[OPE-L:2727] Re: More on abstract labour

andrew kliman (Andrew_Kliman@msn.com)
Fri, 26 Jul 1996 11:42:34 -0700 (PDT)

[ show plain text ]

A reply to Allin's ope-l 2724:

I had written:
> Abstract labor as Marx understands it is the opposite of "directly
> labour." The amount of one's labor-time that "counts" as abstract labor is

> only the amount socially necessary. It does not directly, immediately,
> as labor. Marx's point is that Owen's labor money presupposes that society
> recognizes all the workers as immediately equal, such that an hour of one's
> work counts as equal to an hour of another's, irrespective of what the
> Stalinists termed the "quality" of their labor...

Allin responded: "This would seem to reduce the concept of the "direct
socialization of
labour" to a case of "I'm OK, you're OK"."

Andrew: Huh?

Allin: "Marx's point re. Owen is that Owen is talking about a planned
economy, in which there are
definite social mechanisms for ensuring that (a) labour-time is expended in
socially useful rather than wasteful/redundant activities and (b) that
individuals work up to reasonable norms of
productivity -- mechanisms *other than* those of the market. Given the
existence of such mechanisms (but not otherwise), it is OK to take the actual
hours worked by an individual as so many hours of "social" labour."

Andrew: First, it is impossible to measure individual productivity directly,
in *physical* terms instead of value terms, because of the collective nature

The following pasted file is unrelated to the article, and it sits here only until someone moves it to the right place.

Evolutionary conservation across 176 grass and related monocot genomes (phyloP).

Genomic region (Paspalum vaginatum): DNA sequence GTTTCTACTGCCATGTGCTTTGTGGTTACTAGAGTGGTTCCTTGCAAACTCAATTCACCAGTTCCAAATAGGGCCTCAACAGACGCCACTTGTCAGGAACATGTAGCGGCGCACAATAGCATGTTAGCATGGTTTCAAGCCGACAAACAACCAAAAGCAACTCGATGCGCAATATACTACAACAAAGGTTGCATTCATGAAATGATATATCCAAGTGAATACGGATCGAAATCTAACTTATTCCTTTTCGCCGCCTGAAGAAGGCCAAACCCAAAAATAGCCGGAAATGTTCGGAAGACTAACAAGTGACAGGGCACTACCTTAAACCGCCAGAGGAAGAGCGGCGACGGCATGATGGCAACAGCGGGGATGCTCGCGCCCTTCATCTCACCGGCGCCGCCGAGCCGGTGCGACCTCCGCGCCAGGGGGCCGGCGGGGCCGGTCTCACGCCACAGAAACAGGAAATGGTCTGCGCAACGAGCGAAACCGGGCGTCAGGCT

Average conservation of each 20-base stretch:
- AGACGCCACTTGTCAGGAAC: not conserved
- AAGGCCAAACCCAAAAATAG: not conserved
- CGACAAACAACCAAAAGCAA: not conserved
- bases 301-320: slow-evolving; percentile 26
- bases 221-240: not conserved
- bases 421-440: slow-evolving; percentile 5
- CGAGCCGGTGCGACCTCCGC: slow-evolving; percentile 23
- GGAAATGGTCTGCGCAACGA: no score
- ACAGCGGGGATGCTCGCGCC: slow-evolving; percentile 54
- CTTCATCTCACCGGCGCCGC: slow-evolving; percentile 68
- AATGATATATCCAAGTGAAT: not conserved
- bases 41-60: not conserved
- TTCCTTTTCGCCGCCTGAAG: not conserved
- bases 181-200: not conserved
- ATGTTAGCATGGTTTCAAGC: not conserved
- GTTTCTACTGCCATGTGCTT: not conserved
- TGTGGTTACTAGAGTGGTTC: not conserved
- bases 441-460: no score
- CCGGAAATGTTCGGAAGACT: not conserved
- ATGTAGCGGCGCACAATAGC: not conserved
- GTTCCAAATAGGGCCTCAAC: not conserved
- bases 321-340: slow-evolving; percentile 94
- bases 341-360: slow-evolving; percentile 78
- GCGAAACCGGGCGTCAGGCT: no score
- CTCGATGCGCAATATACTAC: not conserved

of much work, because of the delay between input and output, and because what
"output" is is often multifacted and/or ambiguous. So although there can be
non-"market" mechanisms for ensuring "reasonable" pumping out of surplus-labor
from the individual worker, such as piece-rates, there can be no non-value

Second, Marx's view was quite clear, esp. in the CGP, that when society is
just emerging from capitalism, a worker would be compensated proportionately
to the amount of time---individual labor---s/he works. This implies equal
compensation for unequal productivity.

Otherwise the same "old crap" will immediately return.

Third, Allin gets to part of what makes Marx's view different from labor-money
schemes, namely, that a wholly different mode and relations of production will
be needed to make labor solely concrete instead of abstract (or, if you like,
count directly instead of thru and abstract mediator). But in addition to the
problems with his concept of productivity, Allin avoids the question of the
NATURE OF WORK. Under present labor processes and workplace institutions, I
and almost everyone would much rather be a college professor than a coal
miner. Will coalmining cease in the new society? If not, and if the
material/social relations of coal production aren't *fundamentally
revolutionized*, why would anyone voluntarily go into the mines in the new
society, where presumably 'it is OK to take the actual hours worked by an
individual as so many hours of "social" labour,' whether expended in the
classroom (or even better, the seminar room or faculty lounge) or down in the
shafts, and presumably be compensated equally for equal hours?

How, then, to ensure that the free-rider problem doesn't overwhelm society,
precisely on this basis, instead of on the basis of economic or extra-economic
compulsion? That is the whole question. It will surely be a difficult
problem, but if it isn't addressed precisely on this basis, the old crap will
re-emerge. The 3 keys, I think, are (a) the methods and purposes of
production, and the role of the individual worker within production, will have
to immediately be reorganized so fundamentally that people are not alienated
from their work, and so want to do it rather than want to shirk it, (b)
rotation and minimization of tasks deemed unpleasant but still necessary (if
any), and (c) active promotion of a cooperative outlook.

Andrew Kliman